Academic journal article Journal of Politics and Law

Examining the Dilemma between Theory and Epistemology of ISP Knowledge for Secondary Liability

Academic journal article Journal of Politics and Law

Examining the Dilemma between Theory and Epistemology of ISP Knowledge for Secondary Liability

Article excerpt

Abstract

Holders of rights sue the intermediately service providers (ISPs) for contributory liability through the ISPs knowledge of infringement specifically for copyright infringement trademark and other rights. Formalism in the light of corrective justice strictly limits ISPs liability to fault based liability theory, but to evaluate ISPs fault gives credit to the probabilistic knowledge that requires ISPs to serve as the police for owners of rights. Furthermore, they are for establishing corrective justice law applies the mathematics though on the knowledge of fault via attempts to achieve all of the answers regarding the measure of evaluating ISPs' knowledge from secondary liability rather than computing philosophy, social science, or realism. Other common theories recognize chief - justice brain or reasonable man mind induced as critical of ISPs' knowledge of infringement. This is in contrast with computing mind philosophy. Research will answer inconsistency of theories and ISP knowledge to protect all parties' rights.

Keywords: intermediately service providers (ISPs), secondary liability, formalism, reasonable man mind, computing knowledge

1. Introduction

Nowadays, secondary liability rules a range of diverse activities including copyright and trademark infringement to shield the user rights, service providers, and exclusive right holders (Werner Z. Hirsch, 1988 p.165; Patrice Jourdain2007 p.9; SaidMortaza Qasemzadeh, 2008 p136; International Encyclopaedia of Comparative Law, 1983 para 196) (Note 1). It has become more prevalent owing to technological advancements (Noblett, Pollitt & Presley, 2000) (Note 2) and it has manifested a significant revelation in ISP liability regime, since that time secondary liability (for ISP) has moved away from giving more attention to ISP strict liability towards liability based on- fault for copyright infringement in US. (Playboy Enterprises Inc. v. Netscape Communications Corp, 2004) (Note 3). This change which focuses on knowledge about the infringement as a legal factor of secondary liability so as to protect parties' rights in online services (Ahmad, 2011; Koster & Jurgens; Resenberger, Sussman & Silberberg, 2011) (Note 4) . Therefore, to a co- existence between parties' rights, this gives rise the following questions; Is it time to rely on the common theories (secondary liability with reasonable man mind)? Is it time to give importance to computing philosophy of knowledge? To answer these questions, this study would examine the current theories in light of formalism and instrumentalism first and then would discuss the epistemology of knowledge.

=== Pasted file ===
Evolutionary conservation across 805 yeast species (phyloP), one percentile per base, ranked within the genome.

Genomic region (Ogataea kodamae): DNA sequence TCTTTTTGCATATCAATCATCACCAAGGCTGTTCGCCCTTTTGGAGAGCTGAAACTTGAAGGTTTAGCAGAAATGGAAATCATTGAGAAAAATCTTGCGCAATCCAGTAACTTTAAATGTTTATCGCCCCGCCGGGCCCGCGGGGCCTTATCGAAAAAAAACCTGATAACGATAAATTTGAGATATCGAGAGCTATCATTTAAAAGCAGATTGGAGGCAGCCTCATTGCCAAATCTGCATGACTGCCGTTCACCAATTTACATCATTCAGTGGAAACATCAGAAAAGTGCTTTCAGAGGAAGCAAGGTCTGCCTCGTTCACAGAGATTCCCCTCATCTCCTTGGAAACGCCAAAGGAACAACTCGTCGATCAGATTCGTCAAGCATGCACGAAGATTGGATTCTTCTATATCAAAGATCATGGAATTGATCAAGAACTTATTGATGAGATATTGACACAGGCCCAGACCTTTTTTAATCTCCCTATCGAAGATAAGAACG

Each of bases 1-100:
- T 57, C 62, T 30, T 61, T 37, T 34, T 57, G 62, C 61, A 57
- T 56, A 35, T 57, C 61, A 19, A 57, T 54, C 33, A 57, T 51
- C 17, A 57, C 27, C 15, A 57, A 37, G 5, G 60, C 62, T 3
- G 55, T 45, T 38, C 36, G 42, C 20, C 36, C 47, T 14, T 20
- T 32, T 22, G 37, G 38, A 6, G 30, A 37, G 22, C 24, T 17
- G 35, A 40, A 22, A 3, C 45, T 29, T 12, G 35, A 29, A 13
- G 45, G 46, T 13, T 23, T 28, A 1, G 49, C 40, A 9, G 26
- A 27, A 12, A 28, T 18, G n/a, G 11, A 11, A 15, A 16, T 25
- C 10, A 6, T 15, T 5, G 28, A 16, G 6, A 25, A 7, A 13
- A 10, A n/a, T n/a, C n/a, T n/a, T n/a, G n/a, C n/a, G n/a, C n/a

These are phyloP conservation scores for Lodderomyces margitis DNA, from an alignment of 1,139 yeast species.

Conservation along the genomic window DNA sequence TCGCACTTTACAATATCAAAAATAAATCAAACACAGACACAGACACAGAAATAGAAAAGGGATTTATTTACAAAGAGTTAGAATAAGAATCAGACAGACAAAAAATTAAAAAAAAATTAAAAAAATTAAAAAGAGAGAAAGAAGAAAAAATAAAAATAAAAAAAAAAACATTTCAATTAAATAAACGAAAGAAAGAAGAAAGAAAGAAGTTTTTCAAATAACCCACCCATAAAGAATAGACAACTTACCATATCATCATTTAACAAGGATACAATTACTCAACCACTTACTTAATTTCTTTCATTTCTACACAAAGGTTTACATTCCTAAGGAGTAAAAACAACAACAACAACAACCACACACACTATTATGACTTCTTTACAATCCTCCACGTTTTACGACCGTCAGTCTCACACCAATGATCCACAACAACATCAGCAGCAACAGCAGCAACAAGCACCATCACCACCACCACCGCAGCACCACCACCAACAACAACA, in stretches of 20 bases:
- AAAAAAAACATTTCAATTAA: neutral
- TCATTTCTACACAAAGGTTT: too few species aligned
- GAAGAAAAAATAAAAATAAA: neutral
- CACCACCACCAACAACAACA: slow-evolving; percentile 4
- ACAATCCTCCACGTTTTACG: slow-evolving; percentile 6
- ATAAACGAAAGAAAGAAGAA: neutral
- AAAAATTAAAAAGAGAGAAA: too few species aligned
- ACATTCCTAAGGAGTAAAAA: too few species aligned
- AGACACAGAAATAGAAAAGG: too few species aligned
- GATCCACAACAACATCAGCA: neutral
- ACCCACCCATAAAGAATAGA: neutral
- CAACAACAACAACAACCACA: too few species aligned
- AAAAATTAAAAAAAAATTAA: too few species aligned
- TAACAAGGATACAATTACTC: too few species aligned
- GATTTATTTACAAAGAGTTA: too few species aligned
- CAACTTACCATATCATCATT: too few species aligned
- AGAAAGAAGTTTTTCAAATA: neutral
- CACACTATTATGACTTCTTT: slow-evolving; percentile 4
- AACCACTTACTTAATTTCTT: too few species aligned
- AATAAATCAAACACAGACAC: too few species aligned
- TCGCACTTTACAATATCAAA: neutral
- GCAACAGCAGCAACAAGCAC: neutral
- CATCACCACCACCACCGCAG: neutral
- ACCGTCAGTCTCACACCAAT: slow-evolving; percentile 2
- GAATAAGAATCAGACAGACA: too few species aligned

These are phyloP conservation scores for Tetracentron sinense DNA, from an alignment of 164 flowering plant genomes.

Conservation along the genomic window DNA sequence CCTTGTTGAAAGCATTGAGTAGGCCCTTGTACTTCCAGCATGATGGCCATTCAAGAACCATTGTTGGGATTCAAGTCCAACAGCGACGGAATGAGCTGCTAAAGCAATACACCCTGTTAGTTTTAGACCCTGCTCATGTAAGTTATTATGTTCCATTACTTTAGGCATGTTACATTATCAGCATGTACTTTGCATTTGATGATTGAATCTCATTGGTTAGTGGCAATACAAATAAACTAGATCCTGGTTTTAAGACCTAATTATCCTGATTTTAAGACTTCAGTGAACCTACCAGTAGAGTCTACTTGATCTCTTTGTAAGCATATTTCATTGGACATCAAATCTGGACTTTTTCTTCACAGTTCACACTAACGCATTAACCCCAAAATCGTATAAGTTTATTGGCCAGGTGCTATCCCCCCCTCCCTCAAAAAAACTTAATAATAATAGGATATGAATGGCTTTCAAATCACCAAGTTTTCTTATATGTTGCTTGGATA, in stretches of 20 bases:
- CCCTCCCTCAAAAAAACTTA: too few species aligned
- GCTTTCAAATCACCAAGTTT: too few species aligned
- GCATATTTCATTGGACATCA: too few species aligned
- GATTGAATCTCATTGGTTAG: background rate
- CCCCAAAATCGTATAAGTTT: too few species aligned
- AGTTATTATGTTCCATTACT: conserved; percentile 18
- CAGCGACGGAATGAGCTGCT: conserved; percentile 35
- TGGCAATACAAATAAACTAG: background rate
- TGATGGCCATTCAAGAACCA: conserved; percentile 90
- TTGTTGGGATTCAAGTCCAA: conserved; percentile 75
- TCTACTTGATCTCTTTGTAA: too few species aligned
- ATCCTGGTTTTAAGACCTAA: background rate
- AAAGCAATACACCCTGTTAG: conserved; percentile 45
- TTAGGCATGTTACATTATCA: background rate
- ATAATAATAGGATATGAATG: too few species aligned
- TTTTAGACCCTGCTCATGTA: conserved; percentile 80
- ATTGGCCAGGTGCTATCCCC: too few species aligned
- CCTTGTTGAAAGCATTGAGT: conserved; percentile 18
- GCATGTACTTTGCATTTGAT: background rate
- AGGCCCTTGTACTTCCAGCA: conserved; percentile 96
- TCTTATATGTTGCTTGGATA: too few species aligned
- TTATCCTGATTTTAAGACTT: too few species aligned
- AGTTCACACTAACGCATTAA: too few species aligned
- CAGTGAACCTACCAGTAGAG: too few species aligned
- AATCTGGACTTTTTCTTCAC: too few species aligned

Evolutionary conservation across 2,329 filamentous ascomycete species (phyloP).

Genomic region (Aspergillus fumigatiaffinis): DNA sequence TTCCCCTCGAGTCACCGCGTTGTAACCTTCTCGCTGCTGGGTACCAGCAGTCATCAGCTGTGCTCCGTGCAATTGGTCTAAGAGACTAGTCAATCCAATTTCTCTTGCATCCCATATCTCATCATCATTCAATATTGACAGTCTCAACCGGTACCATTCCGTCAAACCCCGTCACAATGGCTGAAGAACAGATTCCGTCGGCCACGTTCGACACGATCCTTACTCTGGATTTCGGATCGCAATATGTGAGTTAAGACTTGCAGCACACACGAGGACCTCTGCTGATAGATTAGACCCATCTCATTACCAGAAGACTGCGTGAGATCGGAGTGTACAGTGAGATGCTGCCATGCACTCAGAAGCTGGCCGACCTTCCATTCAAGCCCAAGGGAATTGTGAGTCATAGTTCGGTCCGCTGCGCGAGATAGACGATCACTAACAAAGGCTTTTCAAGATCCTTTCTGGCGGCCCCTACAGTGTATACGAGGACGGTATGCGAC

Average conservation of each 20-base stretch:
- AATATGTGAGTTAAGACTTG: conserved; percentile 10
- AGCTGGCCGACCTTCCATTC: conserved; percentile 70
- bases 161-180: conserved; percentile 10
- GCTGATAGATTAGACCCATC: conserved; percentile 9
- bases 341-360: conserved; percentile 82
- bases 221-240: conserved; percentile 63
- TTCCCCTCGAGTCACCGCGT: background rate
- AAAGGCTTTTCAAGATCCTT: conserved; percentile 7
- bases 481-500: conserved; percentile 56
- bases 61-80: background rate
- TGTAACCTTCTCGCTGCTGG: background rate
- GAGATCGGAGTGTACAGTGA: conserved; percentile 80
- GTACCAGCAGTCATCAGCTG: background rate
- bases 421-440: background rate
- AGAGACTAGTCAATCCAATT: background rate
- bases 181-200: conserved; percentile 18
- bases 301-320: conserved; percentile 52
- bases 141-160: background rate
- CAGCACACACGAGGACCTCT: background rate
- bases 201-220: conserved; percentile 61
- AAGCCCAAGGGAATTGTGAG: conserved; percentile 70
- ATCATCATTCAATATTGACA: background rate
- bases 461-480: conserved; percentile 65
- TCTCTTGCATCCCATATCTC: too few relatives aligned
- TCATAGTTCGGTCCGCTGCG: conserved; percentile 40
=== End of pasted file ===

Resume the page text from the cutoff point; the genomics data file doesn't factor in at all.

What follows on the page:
2. Common Theories and Knowledge Standard for Secondary Liability

Common theories state that the aim of secondary liability is to establish justice between parties or to act as an instrument for corrective justice to correct imbalances caused by one party's breach of duty to another (Heidt, 1990; Cane, 1997; Donoghue v. Stevenson, 1932) (Note 5). The concept of corrective justice is an element found in all common theories: theories based on formalism, theories based on strict liability, and theories based on both fault and instrumentalism. Among these theories, formalism, the theory of liability based on fault and instrumentalism are in scope of this paper regarding the ISP knowledge standard for secondary liability.

2.1 Formalist Theory and Knowledge Standard for Secondary Liability

The formalist theory (also called mechanical jurisprudence) (Tamanaha, 2009) (Note 6) is a common legal theory that began in the 19th century in the US (Michael, 2001) (Note 7) as an application of norms to facts. Formalists have viewed the law from the normative approach or as a system that stems from Aristotle's logic. Formalists believe that to identify the basics of law, we first need to delve inside the law to find out the legal principles and sub-principles (Ansarie, 2012). Then, the principles and their sub- principles must be arranged in a logical form so that decisions can be made. …

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